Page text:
What Does My Poop Mean?

As I get older, I’ve noticed that my friends are talking more about subjects we once considered taboo. Maybe it’s the Facebook effect, or maybe it’s a function of having young kids at home, so the subject of bodily functions becomes as common as the weather. Whatever it is, I’m finding that the topic of poop comes up in conversation. A lot.

The truth is, this doesn’t bother me a bit. It’s not a coincidence that I wound up working as a dietitian in gastroenterology practice at a gastroenterologist’s office. I’ve long been fascinated by the digestive process in general, and the intestines in particular.

My favorite diagram of the gut — a veritable road map of the twisty turns through the small intestine into the colon that marks the site of each nutrient’s absorption along the way — is faded and dog-eared from my frequent and intense study. Some consult tea leaves to read clues into the universe. I consult poo.

To be clear, only a medical doctor can diagnose diseases, and I have no such credential. If your bowel movements are of concern, you should always consult your doctor. However, I’ve discussed enough poops in the context of their owners’ diets to become pretty good at helping my patients hone in on what dietary factors may be behind their bathroom woes. And if you’re not too squeamish to continue, I thought I’d share some of my best — ahem — nuggets.

[See: 10 Weird Things That Can Make You Poop.]

Different Poops and What They Mean

Strangely-Colored Poops:

Green or yellow generally hint at rapid transit, or poos passing abnormally fast through your intestines. Poo gets its typical brown color from bile, a greenish emulsifier that’s secreted by your liver and gallbladder to aid in the digestion of fats.

Bile needs to spend several hours in the colon to develop this color, which means that poos passing through too quickly may retain the greenish hue. Furthermore, if you’ve recently eaten green veggies — like spinach — that green poo may also result from chlorophyll, due to incomplete digestion from rapid transit.

If you’ve eaten beets in the past few days, your normal brown poo may be tinted magenta from the beet pigments; totally normal and harmless. Other shades of red — or even blue — can result from food dyes; take special note, ye Froot Loop and Kool-Aid lovers among us.

Black poos may often result from high intake of supplemental iron. However, if yours is black and you haven’t used iron, it could suggest bleeding in the GI tract that’s worth checking out.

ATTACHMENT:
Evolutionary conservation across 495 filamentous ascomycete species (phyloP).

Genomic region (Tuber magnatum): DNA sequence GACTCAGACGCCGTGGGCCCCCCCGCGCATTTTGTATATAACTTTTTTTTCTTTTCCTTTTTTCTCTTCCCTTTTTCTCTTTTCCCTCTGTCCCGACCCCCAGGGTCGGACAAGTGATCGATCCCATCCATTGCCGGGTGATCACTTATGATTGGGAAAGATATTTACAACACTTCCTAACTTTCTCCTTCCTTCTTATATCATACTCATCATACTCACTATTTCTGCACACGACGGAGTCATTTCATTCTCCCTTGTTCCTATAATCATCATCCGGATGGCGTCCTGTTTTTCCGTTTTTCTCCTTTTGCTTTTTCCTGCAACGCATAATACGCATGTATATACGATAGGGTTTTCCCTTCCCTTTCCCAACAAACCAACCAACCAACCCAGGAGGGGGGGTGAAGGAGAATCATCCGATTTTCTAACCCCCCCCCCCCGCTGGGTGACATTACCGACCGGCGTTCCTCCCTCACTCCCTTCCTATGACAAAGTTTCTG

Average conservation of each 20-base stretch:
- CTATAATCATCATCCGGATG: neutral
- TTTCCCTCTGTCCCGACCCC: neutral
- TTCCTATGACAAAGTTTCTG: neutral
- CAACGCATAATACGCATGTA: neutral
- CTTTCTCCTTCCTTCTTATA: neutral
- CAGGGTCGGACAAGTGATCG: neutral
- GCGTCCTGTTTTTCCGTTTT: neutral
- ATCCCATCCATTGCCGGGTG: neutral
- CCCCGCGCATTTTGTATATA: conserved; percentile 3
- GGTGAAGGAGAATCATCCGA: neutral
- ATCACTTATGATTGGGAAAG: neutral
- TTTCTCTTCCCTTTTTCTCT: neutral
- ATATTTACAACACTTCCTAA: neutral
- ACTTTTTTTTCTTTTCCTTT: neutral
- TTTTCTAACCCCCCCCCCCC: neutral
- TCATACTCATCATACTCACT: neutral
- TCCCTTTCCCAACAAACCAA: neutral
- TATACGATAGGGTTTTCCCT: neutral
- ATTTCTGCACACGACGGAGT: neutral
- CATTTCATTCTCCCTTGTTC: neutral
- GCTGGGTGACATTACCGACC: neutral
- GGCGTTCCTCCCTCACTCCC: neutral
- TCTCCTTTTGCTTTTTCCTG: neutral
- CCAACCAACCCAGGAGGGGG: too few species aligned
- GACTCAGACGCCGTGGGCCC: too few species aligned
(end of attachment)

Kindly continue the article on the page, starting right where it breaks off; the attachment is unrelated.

Unless you’ve recently used Pepto-Bismol, poos that are pale (or white) in color are not likely the result of something you’ve eaten and are worth having checked out by a gastroenterologist sooner rather than later.

[READ: What Is Normal Poop?]

Undigested Food Particles in the Poo:

Fragments of fibrous foods, like corn kernels, tomato skins, quinoa grains, whole flaxseeds, raw leafy greens or fruit seeds often show up recognizably intact in a poo.

This is normal, and it shows that your high-fiber diet is doing its job of providing indigestible material to bulk up the poo and feed the beneficial bacteria that live in your colon. Rest assured, it doesn’t mean you’re not absorbing the nutrients in your food.

Strange Consistency:

Loose, poorly-formed poos that resemble Shredded Wheat generally suggest rapid transit. In other words, the poo is moving too quickly through the colon to allow for the excess water to be re-absorbed by the body.

One dietary strategy to correct this is to go easy on the raw veggies, and choose foods at each meal that will help slow down transit time while contributing to fecal bulk. The best foods for the job are those high in gummy, soluble fibers:

— Oats or oat bran.

— Rice and barley.

— Root vegetables (including carrots and potatoes).

— Applesauce or peeled apples, banana and papaya.

In some cases, a soluble fiber supplement like Benefiber, Citrucel or psyllium husk can also work wonders toward achieving the Platonic ideal of stool: soft, bulky, well-formed and easy to pass. Talk to your doctor or dietitian to see if a fiber supplement is appropriate for you.

Hard, lumpy poos or little balls of poo that resemble ‘rabbit pellets’ are often a sign that your stool has been sitting around for quite some time in the colon, such that most of their moisture has been reabsorbed back into the body. In these cases, osmotic laxatives, which draw more water into the bowels, can help speed things along internally and keep more moisture in the stool.